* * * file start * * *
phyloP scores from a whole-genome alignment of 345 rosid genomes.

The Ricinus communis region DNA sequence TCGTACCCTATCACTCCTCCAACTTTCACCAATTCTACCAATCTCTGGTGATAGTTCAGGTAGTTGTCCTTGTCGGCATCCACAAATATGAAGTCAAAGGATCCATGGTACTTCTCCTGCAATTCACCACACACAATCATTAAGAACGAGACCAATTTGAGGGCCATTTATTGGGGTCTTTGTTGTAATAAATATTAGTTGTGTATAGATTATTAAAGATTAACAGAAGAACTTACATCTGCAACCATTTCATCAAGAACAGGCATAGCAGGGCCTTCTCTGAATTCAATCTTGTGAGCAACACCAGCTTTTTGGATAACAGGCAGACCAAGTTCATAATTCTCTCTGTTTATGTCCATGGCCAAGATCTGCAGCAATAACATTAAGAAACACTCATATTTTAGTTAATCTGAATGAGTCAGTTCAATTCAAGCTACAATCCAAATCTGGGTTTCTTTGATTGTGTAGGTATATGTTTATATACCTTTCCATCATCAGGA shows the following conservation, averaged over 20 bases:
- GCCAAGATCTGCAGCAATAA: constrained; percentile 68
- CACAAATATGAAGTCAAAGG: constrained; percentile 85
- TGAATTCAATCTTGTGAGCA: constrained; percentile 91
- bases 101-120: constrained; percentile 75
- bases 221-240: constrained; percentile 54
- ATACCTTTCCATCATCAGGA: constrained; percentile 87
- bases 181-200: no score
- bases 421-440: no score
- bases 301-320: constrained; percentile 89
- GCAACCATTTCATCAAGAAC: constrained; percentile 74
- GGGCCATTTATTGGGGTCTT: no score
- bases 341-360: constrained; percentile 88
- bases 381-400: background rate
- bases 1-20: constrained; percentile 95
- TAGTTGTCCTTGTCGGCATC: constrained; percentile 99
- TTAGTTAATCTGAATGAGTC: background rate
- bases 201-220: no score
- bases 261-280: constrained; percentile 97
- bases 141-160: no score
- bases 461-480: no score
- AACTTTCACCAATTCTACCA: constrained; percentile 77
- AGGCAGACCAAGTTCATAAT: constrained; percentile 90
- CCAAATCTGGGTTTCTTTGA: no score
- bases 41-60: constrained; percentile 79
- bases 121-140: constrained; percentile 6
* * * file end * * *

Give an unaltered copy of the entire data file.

phyloP scores from a whole-genome alignment of 345 rosid genomes.

The Ricinus communis region DNA sequence TCGTACCCTATCACTCCTCCAACTTTCACCAATTCTACCAATCTCTGGTGATAGTTCAGGTAGTTGTCCTTGTCGGCATCCACAAATATGAAGTCAAAGGATCCATGGTACTTCTCCTGCAATTCACCACACACAATCATTAAGAACGAGACCAATTTGAGGGCCATTTATTGGGGTCTTTGTTGTAATAAATATTAGTTGTGTATAGATTATTAAAGATTAACAGAAGAACTTACATCTGCAACCATTTCATCAAGAACAGGCATAGCAGGGCCTTCTCTGAATTCAATCTTGTGAGCAACACCAGCTTTTTGGATAACAGGCAGACCAAGTTCATAATTCTCTCTGTTTATGTCCATGGCCAAGATCTGCAGCAATAACATTAAGAAACACTCATATTTTAGTTAATCTGAATGAGTCAGTTCAATTCAAGCTACAATCCAAATCTGGGTTTCTTTGATTGTGTAGGTATATGTTTATATACCTTTCCATCATCAGGA shows the following conservation, averaged over 20 bases:
- GCCAAGATCTGCAGCAATAA: constrained; percentile 68
- CACAAATATGAAGTCAAAGG: constrained; percentile 85
- TGAATTCAATCTTGTGAGCA: constrained; percentile 91
- bases 101-120: constrained; percentile 75
- bases 221-240: constrained; percentile 54
- ATACCTTTCCATCATCAGGA: constrained; percentile 87
- bases 181-200: no score
- bases 421-440: no score
- bases 301-320: constrained; percentile 89
- GCAACCATTTCATCAAGAAC: constrained; percentile 74
- GGGCCATTTATTGGGGTCTT: no score
- bases 341-360: constrained; percentile 88
- bases 381-400: background rate
- bases 1-20: constrained; percentile 95
- TAGTTGTCCTTGTCGGCATC: constrained; percentile 99
- TTAGTTAATCTGAATGAGTC: background rate
- bases 201-220: no score
- bases 261-280: constrained; percentile 97
- bases 141-160: no score
- bases 461-480: no score
- AACTTTCACCAATTCTACCA: constrained; percentile 77
- AGGCAGACCAAGTTCATAAT: constrained; percentile 90
- CCAAATCTGGGTTTCTTTGA: no score
- bases 41-60: constrained; percentile 79
- bases 121-140: constrained; percentile 6